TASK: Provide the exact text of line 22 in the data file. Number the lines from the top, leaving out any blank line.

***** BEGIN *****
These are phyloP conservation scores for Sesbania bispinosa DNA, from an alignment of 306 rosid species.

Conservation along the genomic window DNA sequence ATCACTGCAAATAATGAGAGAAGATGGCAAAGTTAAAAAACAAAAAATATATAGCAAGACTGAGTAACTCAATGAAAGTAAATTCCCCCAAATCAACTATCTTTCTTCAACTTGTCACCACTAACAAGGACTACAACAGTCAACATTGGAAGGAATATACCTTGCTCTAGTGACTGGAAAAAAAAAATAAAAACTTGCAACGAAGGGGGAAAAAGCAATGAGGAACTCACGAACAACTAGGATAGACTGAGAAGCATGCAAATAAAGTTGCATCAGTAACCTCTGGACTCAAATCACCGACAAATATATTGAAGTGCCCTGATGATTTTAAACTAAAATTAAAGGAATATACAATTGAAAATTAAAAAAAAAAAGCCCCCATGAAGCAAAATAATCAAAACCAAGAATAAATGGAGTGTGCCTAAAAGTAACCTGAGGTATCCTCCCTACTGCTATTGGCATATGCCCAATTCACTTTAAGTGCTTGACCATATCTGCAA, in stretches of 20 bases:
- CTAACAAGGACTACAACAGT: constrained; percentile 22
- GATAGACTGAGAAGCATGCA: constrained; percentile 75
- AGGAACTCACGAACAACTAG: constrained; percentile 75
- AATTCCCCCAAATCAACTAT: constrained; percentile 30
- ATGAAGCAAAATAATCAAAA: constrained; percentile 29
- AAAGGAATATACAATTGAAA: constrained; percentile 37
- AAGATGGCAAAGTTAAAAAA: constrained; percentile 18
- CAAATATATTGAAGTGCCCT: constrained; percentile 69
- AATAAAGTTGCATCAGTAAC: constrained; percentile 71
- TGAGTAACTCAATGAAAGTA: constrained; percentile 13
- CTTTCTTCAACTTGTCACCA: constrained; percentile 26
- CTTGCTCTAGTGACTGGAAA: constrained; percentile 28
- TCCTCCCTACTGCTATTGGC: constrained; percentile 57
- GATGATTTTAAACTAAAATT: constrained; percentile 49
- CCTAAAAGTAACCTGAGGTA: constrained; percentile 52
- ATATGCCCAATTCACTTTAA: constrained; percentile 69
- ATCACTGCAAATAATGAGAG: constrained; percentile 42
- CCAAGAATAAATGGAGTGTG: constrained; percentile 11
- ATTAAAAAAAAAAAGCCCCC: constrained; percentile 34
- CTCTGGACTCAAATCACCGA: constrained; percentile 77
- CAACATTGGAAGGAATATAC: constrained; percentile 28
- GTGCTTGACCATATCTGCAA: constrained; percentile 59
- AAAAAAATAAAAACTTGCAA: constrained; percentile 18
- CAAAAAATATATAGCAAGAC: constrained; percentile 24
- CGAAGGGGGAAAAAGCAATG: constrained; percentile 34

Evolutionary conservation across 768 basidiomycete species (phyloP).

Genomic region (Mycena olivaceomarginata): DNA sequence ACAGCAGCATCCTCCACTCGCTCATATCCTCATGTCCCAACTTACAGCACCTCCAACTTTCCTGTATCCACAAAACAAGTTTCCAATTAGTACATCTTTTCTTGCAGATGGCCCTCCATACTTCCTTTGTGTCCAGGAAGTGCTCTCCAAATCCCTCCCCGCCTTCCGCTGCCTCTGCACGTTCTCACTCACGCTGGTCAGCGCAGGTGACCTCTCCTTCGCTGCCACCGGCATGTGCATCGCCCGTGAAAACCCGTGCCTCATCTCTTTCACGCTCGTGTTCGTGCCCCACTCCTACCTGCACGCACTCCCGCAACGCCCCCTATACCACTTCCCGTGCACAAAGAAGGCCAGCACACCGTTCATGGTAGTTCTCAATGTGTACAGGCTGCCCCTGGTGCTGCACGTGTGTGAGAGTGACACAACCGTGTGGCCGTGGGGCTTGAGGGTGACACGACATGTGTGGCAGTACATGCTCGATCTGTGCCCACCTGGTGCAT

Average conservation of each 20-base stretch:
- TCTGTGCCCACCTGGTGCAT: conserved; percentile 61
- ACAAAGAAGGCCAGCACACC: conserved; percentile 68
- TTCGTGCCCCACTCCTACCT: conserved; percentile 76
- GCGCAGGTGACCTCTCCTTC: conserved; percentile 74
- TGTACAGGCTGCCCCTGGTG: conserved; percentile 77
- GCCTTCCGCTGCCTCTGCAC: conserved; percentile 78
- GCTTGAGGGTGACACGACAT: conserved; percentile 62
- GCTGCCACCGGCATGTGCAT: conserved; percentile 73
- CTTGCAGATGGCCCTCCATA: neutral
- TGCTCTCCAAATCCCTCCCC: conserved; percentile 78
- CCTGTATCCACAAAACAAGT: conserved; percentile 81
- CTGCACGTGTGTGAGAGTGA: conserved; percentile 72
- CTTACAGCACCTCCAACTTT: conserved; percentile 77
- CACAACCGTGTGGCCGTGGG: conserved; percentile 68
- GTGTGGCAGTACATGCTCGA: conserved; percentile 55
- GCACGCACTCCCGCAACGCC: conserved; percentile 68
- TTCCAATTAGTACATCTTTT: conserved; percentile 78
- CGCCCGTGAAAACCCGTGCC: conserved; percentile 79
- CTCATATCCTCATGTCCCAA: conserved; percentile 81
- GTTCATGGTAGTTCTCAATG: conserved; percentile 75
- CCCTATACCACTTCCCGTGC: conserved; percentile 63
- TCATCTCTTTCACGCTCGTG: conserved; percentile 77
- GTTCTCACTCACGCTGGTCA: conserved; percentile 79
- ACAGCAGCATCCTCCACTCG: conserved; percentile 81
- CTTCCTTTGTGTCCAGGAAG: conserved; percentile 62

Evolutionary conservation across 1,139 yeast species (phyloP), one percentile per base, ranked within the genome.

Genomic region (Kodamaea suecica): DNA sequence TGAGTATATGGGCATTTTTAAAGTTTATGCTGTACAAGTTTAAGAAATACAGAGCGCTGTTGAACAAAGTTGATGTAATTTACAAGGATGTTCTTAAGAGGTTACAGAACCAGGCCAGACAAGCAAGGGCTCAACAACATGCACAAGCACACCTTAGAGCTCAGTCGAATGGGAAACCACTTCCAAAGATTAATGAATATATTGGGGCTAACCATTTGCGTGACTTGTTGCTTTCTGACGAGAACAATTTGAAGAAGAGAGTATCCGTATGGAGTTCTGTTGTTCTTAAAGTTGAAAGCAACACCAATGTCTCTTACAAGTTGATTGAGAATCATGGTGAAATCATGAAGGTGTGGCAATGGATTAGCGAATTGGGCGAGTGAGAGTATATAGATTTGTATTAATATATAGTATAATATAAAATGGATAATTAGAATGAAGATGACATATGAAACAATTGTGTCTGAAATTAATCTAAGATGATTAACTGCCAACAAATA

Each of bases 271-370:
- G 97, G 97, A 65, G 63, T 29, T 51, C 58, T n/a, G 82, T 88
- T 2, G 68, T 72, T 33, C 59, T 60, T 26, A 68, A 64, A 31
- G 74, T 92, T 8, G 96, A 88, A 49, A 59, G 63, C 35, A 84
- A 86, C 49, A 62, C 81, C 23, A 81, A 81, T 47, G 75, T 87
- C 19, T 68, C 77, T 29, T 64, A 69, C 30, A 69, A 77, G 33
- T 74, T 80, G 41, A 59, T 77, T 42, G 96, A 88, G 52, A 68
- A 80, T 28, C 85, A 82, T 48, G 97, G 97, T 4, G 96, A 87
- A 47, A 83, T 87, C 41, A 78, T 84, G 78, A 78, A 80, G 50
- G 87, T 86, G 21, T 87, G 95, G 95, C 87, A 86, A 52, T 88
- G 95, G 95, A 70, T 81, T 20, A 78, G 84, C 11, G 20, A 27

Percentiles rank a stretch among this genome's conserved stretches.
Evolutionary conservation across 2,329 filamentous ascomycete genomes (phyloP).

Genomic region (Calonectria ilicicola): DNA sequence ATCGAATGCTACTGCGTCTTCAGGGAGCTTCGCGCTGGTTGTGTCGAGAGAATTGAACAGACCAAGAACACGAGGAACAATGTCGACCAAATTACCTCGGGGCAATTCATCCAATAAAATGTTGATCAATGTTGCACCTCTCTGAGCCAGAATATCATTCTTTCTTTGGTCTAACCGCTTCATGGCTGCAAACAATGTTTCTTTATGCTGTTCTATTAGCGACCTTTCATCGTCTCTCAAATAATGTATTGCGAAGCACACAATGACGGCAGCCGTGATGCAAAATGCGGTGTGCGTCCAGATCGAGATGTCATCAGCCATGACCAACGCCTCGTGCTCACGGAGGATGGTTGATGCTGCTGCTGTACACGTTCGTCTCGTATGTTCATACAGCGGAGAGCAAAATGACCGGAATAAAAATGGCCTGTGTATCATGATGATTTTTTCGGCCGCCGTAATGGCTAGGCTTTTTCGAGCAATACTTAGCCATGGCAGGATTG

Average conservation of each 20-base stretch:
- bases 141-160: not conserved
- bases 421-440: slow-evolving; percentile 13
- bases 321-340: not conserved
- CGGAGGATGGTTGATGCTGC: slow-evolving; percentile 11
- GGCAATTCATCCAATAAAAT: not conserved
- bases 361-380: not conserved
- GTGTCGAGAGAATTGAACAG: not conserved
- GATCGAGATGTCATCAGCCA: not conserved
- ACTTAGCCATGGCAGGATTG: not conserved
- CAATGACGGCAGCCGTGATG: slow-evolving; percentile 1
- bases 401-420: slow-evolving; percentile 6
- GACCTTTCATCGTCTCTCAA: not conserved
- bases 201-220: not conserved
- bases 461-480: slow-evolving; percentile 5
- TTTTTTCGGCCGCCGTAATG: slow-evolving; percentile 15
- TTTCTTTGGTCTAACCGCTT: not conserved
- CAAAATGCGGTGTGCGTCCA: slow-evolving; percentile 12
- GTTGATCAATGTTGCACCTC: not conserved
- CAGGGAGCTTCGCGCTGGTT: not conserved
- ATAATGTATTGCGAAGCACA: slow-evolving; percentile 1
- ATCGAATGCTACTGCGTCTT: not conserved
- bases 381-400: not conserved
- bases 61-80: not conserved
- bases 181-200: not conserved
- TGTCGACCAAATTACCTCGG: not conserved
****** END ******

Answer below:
- CTCTGGACTCAAATCACCGA: constrained; percentile 77